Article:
Spirometry–calculates how much air a patient can inhale and exhale as well as how quickly lungs can empty themselves of oxygen in one second. You will be asked to exhale as much air as possible into a tube connected to a spirometer machine.

Lung Diffusion Capacity–this test analyzes how quickly a person’s red blood cells can transport oxygen to the lungs. LDCs are important to getting approved for SSD if you have COPD because it also shows the amount of damage done to blood vessels connecting the lungs and heart

Body Plethysmography--by measuring how much air remains in the lungs after exhaling, doctors can tell how badly COPD has damaged lung capacity. Body plethysmographies are also useful for adjusting medications, oxygen supplementation and use of bronchodilators

Cardiopulmonary Stress Test–CSTs involve patients walking on treadmills or riding a stationary bicycle. Doctors record respiration and heart rate to determine severity level of COPD or other progressive respiratory disease. While performing some kind of exercise, patients will breathe into a tube attached to a machine that provides physicians with results. People with moderate to severe COPD may only be able to walk or ride a bicycle for a few seconds before feeling dizzy or weak. This type of medical information is vital to increasing your chances of being approved for disability benefits for COPD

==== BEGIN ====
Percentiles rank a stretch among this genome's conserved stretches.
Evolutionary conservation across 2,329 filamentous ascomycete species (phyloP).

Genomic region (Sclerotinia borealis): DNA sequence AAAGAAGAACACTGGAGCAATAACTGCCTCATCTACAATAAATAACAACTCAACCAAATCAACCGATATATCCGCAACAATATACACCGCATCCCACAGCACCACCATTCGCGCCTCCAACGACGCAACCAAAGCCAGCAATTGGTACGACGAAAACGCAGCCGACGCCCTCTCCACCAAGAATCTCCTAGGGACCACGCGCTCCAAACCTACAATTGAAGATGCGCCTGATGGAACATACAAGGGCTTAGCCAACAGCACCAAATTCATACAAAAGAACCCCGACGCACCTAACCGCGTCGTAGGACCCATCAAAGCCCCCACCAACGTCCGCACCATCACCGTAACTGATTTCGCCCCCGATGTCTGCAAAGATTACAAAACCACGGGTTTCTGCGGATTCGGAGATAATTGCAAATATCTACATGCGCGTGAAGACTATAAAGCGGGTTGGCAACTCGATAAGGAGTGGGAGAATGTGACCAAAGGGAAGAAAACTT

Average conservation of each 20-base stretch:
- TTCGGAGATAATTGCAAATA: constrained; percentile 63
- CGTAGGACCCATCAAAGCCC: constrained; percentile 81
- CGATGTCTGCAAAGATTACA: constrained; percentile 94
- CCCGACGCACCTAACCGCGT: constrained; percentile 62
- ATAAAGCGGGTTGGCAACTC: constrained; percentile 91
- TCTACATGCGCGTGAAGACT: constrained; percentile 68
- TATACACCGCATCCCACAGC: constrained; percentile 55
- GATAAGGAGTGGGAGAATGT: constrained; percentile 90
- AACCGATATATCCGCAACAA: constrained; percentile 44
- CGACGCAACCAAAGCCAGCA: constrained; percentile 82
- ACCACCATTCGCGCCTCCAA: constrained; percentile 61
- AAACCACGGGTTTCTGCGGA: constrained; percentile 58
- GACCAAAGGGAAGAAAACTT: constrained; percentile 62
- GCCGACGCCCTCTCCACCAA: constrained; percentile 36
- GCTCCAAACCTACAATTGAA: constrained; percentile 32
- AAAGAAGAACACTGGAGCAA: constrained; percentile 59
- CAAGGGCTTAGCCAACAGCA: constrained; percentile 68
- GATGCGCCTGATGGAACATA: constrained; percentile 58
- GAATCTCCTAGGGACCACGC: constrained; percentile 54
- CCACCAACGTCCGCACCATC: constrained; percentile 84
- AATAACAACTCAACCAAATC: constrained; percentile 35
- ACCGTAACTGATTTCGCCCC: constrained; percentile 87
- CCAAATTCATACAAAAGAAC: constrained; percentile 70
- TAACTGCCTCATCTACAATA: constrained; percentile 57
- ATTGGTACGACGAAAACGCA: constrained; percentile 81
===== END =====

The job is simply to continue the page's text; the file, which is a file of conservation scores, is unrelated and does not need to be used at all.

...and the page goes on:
Fractional Exhaled Nitric Oxide Test–people with COPD and asthma may need to take this test to determine if abnormal levels of nitric oxide exist in their bloodstream. By measuring how much nitric oxide is in exhaled breaths, the FENO test tells physicians if lungs are inflamed and dysfunctional

Pulse Oximetry Test–another test to analyze oxygen levels in red blood cells. Since COPD prevents the lungs from absorbing and dispersing oxygen molecules into the bloodstream, doctors can tell how much oxygen is available for the body to utilize.

Arterial Blood Gas Test--a blood sample is taken from the wrist for this test. Arteries with low oxygen levels and high carbon dioxide levels means lungs are unable to exhale enough carbon dioxide to prevent dangerously high amounts from causing additional health problems